28. [But because Sotomayor and Kagan were replacing liberal justices, and the Democrats controlled the Senate at the time, nobody really made a fuss about it.]

    No, a big fuss was made about Sotomayor. This is an excerpt from Wikipedia:

    Sotomayor’s confirmation hearings before the Senate Judiciary Committee began on July 13, 2009, during which she backed away from her “wise Latina” remark, declaring it “a rhetorical flourish that fell flat” and stating that “I do not believe that any ethnic, racial or gender group has an advantage in sound judgment.” When Republican senators confronted her regarding other remarks from her past speeches, she pointed to her judicial record and said she had never let her own life experiences or opinions influence her decisions. Republican senators said that while her rulings to this point might be largely traditional, they feared her Supreme Court rulings – where there is more latitude with respect to precedent and interpretation – might be more reflective of her speeches. Sotomayor defended her position in Ricci as following applicable precedent. When asked whom she admired, she pointed to Justice Benjamin N. Cardozo.In general, Sotomayor followed the hearings formula of recent past nominees by avoiding stating personal positions, declining to take positions on controversial issues likely to come before the Court, agreeing with senators from both parties, and repeatedly affirming that as a justice she would just apply the law. On July 28, 2009, the Senate Judiciary Committee approved Sotomayor’s nomination; the 13–6 vote was almost entirely along party lines, with no Democrats opposing her and only one Republican supporting her. On August 6, 2009, Sotomayor was confirmed by the full Senate by a vote of 68–31. The vote was largely along party lines, with no Democrats opposing her and nine Republicans supporting her.]

  29. What the Clintons are selling is a kind of reflexive identity politics: “You must be for Hillary because we’ve been around. This is her turn.”

    The fact of the matter is that much of what the Clintons have been selling – such as dismantling Glass Steagall, which was Bill Clinton’s signature effort to ingratiate “his” Democratic Party with Wall Street (and provide access to the coffers of financial support that go along with that) – has not helped the middle class.

    Neither have their (and Obama’s) mindless policies of pushing people into expensive colleges (and mountains of student debt) in lieu of championing free public universities as in other countries.

    Or their efforts to sell something as health care “reform” that barely moved the needle on the exploding costs of health care and pushed millions more into the arms of their friends in the private insurance sector.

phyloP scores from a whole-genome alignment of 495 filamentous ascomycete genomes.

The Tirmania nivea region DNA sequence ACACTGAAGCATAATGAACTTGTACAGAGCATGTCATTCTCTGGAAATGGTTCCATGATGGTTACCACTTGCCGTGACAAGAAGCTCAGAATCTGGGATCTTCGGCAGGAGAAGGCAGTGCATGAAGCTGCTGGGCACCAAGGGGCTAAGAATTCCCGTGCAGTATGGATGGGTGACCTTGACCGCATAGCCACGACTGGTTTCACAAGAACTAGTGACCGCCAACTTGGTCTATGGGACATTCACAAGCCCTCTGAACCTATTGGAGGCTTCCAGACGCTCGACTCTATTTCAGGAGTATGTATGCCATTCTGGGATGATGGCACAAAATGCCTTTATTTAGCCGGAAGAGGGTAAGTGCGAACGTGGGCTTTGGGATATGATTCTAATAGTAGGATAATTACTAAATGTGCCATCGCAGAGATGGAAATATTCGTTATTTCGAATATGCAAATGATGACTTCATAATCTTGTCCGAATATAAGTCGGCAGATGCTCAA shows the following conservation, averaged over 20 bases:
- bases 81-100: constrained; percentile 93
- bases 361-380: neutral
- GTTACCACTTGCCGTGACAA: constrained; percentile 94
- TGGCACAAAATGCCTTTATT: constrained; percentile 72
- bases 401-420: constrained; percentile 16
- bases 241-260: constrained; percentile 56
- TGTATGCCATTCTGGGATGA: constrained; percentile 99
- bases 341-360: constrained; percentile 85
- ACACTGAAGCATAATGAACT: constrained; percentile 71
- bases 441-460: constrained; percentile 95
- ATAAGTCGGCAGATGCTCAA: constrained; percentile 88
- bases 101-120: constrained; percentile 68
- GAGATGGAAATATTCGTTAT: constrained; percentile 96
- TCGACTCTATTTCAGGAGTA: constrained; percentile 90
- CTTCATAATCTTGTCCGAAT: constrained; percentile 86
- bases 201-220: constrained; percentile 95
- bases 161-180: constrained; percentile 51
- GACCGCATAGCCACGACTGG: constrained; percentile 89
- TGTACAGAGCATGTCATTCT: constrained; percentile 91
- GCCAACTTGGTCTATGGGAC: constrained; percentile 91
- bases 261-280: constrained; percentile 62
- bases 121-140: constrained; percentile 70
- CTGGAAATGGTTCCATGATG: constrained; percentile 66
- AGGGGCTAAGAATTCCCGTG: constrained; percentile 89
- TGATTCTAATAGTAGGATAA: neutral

Thus, while the Clintons try to argue that Hillary deserves anointment as the Democrats’ presidential candidate, many voters feel they have seen enough. They are no longer willing to buy the Clinton shtick.

    Whatever the odds of Sanders in the general election, they feel they have much more in common with a self-described Democratic Socialist than with the Clintons.

    It does help Sanders’ cause as a man “of the people, by the people and for the people” that his net worth (in the $400,000 range) is well below the combined fees that Mrs. Clinton commanded just for the one series of speeches she gave to the Goldman crowd.

    The Clintons are also understandably livid with anger about the fact that Bernie Sanders has them in a headlock.

    Even though he never says it, everybody knows that his trademark reference to the 1% is what separates both Clintons (and many of their top-drawer supporters) from the American people.

  30. Took six years to catch up with him?

    [A current Metro Rail employee and CFA volunteer has been charged with a spate of arson and sabotage crimes across Melbourne’s rail network and in country Victoria over the last six years – including the $3-million derailment of a Melbourne-bound train on the Hurstbridge line last November.

    27-year-old Nicholas Archer, an equipment assistance manager at Metro Rail, has been charged with more than 25 offences after he was arrested on Saturday at his house in Waterford Park, east of Kilmore.

    He was questioned and charged on Sunday over multiple fires and is alleged to have caused damage at railway line assets across the state.

    His last alleged offence was lighting a fire in Brooklyn only one day ago.

    The charges relate to two alleged incidents in 2009 and 23 from March onwards this year both in the western suburbs and in rural areas.

    He is charged with lighting a fire at the Newport fire museum at 8pm on the evening of November 24, 2009, and with starting a bushfire in Mount Disappointment on December 17, 2009, only seven months after Black Saturday fires ravaged the area.

    The other charges relate to more recent incidents. ]

  31. [bemused – Got him. Alan Griffin a pool playing ANU student in around 1980.]
    Are you that old? Or were you in the ANU campus crèche in 1980 and it was so near to the Uni bar you could look in?

    I dont recall much about ANU. I was there for an intervarsity some time back, but the only memory I have was trying to convince the feds not to arrest a couple of female colleagues.

    Oh wait – I vaguely remember the Divinyls doing a gig there. I cant tell you what Chrissy did to an unsuspecting female member of the crowd.

  32. Bemused

    I totally accept I am painting the worst case scenario. That is my intention.

    However you are living in a bubble. You are stuck in 1988.

    Much has changed

    The reality is that there is probably a 1% chance of my scary scenario and 99% for yours. So we are agreed.

    However I still think it makes sense to point out the 1% risk Just like an OHS matix. Likelihood is very rare but impact catastophic. Still gets into the red or yellow risk zones in anything I do.

    Syria (not Russia) is now lobbing shells on Turkey. It is getting messy